Tagged With fonts

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Forget Myriad Pro, Helvetica or Futura. The only font you'll ever need is designer Harald Geisler's "Albert Einstein", painstakingly crafted to match the "clear rhythm, even flow and soft curves" of the theoretical physicist's handwriting. But Geisler wants to take the font even further, adding letter variations and upping the quality and hence, he's fired up a Kickstarter for funding.

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Humans have been writing for a long, long time — we were making lettermarks for thousands of years. Of course, that doesn't mean we've ever reached a consensus about the perfect way to write or print. And over the past few years, we've seen designers take on real, tangible problems using type design.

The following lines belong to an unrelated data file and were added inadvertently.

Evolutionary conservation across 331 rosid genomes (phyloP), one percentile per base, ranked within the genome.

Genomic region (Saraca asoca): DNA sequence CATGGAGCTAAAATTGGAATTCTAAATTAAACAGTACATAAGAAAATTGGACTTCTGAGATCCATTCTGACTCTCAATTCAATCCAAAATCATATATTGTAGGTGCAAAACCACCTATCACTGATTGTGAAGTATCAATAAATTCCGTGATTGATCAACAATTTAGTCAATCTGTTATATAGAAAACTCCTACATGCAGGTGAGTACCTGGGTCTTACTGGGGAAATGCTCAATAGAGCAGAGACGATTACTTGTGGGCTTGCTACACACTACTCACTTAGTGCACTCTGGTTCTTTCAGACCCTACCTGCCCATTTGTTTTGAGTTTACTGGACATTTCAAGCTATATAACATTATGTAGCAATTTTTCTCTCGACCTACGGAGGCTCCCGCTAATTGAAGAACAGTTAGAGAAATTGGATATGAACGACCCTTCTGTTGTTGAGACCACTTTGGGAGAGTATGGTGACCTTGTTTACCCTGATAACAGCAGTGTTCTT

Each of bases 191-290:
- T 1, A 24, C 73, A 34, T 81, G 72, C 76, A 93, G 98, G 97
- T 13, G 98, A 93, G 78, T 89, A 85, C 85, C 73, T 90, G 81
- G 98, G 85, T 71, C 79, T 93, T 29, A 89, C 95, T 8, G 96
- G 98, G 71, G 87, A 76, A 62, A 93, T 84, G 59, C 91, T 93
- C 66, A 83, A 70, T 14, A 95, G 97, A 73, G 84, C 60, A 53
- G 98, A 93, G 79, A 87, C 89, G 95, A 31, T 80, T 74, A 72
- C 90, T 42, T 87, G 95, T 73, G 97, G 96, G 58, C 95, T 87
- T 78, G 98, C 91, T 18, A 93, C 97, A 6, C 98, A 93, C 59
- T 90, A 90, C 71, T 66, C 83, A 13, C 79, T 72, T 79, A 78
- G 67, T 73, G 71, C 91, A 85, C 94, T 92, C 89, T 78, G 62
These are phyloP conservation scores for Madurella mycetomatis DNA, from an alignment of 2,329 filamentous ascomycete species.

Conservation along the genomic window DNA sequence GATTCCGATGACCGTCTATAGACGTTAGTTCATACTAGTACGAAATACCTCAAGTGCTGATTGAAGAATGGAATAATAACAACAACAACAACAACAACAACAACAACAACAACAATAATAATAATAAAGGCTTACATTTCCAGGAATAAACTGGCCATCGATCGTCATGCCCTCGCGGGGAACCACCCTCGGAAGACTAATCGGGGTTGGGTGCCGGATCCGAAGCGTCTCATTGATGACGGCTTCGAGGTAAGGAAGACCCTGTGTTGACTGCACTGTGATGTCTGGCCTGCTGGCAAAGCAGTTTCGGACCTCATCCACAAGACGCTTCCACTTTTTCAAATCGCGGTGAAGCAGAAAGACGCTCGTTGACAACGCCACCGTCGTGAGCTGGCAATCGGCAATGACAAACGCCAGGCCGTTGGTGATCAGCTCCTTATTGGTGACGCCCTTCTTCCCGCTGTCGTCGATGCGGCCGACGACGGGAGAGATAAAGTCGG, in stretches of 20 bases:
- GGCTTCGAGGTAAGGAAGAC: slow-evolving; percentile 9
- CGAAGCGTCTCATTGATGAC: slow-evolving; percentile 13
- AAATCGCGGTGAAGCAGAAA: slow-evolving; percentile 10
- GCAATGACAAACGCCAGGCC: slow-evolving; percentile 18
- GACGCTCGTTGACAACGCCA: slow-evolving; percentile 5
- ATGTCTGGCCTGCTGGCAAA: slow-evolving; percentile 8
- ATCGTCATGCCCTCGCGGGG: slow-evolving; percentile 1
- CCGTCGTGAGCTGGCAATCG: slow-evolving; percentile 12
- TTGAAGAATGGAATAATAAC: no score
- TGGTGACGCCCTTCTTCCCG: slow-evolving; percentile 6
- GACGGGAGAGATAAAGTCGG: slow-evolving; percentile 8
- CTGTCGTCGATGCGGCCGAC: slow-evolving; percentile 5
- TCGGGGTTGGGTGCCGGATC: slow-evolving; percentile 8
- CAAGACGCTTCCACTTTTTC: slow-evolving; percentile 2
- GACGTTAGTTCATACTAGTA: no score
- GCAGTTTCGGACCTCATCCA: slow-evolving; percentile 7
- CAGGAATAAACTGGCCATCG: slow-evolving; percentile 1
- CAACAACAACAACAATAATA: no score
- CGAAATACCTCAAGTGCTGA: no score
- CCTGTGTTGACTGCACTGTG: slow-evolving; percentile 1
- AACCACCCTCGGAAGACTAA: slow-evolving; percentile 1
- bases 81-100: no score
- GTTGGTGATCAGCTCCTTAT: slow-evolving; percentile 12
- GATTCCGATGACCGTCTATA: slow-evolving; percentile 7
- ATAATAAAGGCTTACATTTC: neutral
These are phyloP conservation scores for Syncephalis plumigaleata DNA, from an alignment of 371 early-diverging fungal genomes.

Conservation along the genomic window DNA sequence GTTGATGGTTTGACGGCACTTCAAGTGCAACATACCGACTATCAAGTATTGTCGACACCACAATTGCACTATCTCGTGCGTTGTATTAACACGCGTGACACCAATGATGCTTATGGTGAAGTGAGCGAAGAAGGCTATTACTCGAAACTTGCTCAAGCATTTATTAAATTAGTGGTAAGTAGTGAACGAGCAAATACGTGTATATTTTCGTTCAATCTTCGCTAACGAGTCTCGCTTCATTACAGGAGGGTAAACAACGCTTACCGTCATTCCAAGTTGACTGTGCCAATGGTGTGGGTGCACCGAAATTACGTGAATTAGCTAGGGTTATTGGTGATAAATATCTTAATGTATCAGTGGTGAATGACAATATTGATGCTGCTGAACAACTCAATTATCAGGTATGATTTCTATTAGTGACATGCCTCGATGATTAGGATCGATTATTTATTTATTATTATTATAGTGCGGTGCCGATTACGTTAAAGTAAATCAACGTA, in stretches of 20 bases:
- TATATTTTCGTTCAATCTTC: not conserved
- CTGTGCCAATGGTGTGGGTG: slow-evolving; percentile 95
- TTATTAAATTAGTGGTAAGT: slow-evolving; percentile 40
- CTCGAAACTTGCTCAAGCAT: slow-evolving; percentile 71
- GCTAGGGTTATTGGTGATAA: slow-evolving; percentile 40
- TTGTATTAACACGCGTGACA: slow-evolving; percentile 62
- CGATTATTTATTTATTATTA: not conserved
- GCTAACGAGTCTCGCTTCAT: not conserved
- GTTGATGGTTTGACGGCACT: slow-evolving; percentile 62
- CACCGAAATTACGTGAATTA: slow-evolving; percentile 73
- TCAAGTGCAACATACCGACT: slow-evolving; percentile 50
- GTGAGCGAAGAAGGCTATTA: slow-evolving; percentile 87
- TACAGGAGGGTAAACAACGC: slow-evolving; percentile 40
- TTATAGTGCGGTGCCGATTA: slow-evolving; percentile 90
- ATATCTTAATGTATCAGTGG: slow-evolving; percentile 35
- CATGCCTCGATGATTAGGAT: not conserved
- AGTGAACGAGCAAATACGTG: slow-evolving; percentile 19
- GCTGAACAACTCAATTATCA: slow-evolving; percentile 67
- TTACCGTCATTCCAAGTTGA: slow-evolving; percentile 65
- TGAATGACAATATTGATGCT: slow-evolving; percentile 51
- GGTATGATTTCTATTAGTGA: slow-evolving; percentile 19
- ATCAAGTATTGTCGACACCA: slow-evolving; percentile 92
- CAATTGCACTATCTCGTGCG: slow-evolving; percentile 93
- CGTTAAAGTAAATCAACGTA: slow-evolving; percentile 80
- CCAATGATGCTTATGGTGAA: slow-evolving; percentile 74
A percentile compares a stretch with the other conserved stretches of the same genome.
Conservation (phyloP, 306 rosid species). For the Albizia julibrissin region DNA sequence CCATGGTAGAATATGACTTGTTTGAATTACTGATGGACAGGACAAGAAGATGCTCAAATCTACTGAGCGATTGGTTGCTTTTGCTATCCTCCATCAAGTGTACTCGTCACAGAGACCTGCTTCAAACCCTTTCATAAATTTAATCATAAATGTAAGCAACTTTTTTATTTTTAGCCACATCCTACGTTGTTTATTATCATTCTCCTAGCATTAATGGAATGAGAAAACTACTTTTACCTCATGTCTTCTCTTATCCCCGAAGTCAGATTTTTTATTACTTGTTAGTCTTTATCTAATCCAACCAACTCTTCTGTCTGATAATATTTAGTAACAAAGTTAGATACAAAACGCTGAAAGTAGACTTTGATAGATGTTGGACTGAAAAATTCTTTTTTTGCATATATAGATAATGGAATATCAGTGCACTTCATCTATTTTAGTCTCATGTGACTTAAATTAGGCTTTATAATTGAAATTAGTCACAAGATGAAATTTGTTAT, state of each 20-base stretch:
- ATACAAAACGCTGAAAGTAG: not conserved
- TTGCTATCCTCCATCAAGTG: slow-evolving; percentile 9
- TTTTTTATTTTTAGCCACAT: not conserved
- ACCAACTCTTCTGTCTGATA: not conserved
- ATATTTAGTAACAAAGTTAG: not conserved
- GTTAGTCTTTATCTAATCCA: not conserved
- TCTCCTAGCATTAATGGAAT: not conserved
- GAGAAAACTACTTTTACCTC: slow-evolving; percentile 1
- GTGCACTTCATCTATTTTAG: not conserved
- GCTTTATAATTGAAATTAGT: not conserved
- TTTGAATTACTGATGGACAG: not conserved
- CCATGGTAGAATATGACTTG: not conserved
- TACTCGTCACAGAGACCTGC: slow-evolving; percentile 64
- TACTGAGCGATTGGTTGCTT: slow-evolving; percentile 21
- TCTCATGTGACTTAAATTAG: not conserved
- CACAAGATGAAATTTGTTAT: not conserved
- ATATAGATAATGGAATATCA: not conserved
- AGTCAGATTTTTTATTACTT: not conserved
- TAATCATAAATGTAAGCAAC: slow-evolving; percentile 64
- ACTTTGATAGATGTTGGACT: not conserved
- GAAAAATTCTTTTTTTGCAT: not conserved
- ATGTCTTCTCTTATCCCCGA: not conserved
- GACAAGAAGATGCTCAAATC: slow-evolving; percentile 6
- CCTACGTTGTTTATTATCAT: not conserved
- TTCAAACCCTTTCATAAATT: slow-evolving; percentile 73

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The idea of branding a place is a fairly new one, and the notion of place-based typefaces is even newer, with national and local governments from Qatar to Chattanooga commissioning their own fonts. The latest country to set its on typeface is Sweden — but it's also questioning whether a national font is a bit too nationalistic for their progressive Scandinavian sensibilities.

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It was square, squat and inherently cute. It was friendly. It was easy to use. I'm talking about the beige box with the blue grinning face that came to live with us in 1985. But I'm also talking about the font that came with it.

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This symbol first showed up in the 1770s, appearing in documents of English-Americans who had business dealings with Spanish-Americans. However, it wasn't until the very early 1800s that it became popularised, around the same time as the first official US dollars were being minted. Previous to this, the symbol had already been in use as an abbreviation for names of Spanish currency, namely as an abbreviation for the Spanish peso "p".